I mean, it’s not like my work actually tries to do things to build teamwork! We should have events where we do things like rafting and celebrate the Olympics and use our talents at huge conferences. Hmmm, now that I think about it—I guess we do things like that . . . maybe I should take advantage of those things to get to know my co-workers better. . .now that’s a good idea.
This was our "Lighting of the Torch" for the LDSP Olympics. (You can't beat a sparkler and a chocolate drumstick. Gives new meaning to Fire and Ice!)

Our fearless Janalee (Staff Assistant of Athletics) gives her all in the spear throwing contest!

And the crowd cheers on the athletes!
The tough girls of LDSP. (That's my boss standing above me.) Okay, so not everyday we're in a dress!
It's a messey job working here. But hey, somebody's gotta do it!

Thursday, January 1, 2009

Water--An essential part of life

A watched pot never boils. I beg to differ.

I have actually sat in front of my stove with a stop watch to see how long it would take a pot of water to boil. (You may think I have nothing to do in life but watch lifeless water. I actually so desperately wanted to prove this cliché wrong!) It took five minutes and 43 seconds. With the same amount of water at the same temperature, at the same elevation and same heat rate I timed the acceleration of water from still to boil being absent from the kitchen. I checked on it at five minutes and 40 seconds. It was at a rapid boil.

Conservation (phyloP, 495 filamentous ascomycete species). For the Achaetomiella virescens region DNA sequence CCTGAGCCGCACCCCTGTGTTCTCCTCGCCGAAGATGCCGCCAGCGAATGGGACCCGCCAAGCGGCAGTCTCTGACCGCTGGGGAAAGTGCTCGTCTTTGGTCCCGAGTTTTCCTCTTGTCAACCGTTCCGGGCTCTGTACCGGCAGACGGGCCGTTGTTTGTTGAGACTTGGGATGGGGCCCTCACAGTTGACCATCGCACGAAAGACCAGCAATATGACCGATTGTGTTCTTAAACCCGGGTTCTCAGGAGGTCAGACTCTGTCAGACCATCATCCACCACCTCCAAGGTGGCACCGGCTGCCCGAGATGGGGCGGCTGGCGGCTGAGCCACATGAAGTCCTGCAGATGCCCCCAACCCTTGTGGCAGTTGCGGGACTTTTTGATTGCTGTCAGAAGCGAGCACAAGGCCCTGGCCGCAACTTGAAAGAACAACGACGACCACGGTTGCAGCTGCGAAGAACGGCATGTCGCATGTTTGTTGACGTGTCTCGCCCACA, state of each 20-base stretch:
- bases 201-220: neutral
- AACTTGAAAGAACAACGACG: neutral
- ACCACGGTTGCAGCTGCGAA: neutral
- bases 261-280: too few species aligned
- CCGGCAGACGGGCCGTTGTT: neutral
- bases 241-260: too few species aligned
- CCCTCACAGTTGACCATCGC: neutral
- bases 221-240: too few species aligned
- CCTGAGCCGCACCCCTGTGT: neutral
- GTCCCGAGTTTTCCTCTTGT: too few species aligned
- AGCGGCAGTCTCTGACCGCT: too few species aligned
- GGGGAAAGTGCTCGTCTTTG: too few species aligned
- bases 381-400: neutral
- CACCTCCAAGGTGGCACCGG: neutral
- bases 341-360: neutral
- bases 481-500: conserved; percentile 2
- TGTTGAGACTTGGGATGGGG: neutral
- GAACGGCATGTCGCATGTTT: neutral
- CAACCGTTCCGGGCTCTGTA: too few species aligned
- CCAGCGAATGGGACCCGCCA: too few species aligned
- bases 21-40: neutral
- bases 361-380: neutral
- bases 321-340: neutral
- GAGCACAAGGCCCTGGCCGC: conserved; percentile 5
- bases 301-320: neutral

My conclusion—you get more done when you’re not watching.

2008 has come and gone and I’m still single. Am I sad? Was I hopping to find that potential someone in 2008? Did I accomplish all I wanted to and could do last year? Am I happy where Father Time has taken me? My answer to all of that is a simple ‘yes.’

Here’s what I did last year:

Taught Family History
Graduated from College
Spent time with my parents
Went on a cruise
Landed a great job
Bought a car
Paid a huge chunk of school debt off
Laughed all summer long
Went Skydiving
Had a boyfriend
Worked two jobs while going to school full time
Made a few new friends
Left a few old friends
Worked on photography portraits
Ended a relationship
Wrote a new song on the guitar and piano
Became a better friend to my sisters
Went to Lake Powell
Spent quality time with my nieces and nephews
Started a 401k

I did so much more, but I can’t write them all down. 2008 was a good year—not the best, but still good. I accomplished many good goals to define my character and give me that much more experience. However, just like any other single girl, I’m still waiting for that one year I’ll never forget . . .

Do you know what I did when I left the room, waiting for the pot of water to boil? I read a few pages in my book—a biography on one of the greatest scientist to be exact. I returned a borrowed item to our neighbor. I wrote a few texts too. I paid a bill and I answered the door when someone knocked on it. A lot happened in those five minutes. Perhaps 2009 will not be that special year, but I’m not going to sit and just watch it boil away. . .

Happy New Year